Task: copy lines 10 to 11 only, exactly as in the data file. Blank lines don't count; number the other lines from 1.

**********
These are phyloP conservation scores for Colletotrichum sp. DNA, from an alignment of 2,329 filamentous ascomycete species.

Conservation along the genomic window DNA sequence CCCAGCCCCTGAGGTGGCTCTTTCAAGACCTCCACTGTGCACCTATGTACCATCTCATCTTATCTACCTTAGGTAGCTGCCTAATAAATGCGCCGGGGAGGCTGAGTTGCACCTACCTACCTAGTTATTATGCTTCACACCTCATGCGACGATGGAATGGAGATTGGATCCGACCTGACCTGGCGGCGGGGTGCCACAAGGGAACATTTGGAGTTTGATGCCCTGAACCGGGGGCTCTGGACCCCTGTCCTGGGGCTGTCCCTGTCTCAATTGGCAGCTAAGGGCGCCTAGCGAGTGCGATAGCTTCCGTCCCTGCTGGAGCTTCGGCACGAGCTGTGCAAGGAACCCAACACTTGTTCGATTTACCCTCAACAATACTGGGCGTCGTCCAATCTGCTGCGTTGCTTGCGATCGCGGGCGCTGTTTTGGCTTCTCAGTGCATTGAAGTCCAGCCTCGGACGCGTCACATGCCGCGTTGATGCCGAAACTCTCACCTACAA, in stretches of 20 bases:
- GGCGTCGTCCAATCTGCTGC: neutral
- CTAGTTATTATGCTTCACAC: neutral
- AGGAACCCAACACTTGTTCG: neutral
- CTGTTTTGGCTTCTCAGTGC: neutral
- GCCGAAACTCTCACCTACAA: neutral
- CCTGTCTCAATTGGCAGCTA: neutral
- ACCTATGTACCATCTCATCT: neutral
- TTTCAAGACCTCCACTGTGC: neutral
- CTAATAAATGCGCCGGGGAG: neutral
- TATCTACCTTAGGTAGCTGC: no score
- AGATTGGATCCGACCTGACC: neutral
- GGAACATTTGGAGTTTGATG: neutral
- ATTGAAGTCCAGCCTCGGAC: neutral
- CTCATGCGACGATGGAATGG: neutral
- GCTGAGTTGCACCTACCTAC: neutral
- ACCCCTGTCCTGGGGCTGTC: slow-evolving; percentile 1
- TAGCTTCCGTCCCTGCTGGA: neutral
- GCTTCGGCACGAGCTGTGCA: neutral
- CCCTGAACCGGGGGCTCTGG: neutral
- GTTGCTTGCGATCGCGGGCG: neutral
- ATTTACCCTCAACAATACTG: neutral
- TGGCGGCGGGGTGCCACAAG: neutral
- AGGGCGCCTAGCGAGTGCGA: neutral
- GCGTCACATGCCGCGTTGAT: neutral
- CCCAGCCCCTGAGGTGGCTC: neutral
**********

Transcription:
- TTTCAAGACCTCCACTGTGC: neutral
- CTAATAAATGCGCCGGGGAG: neutral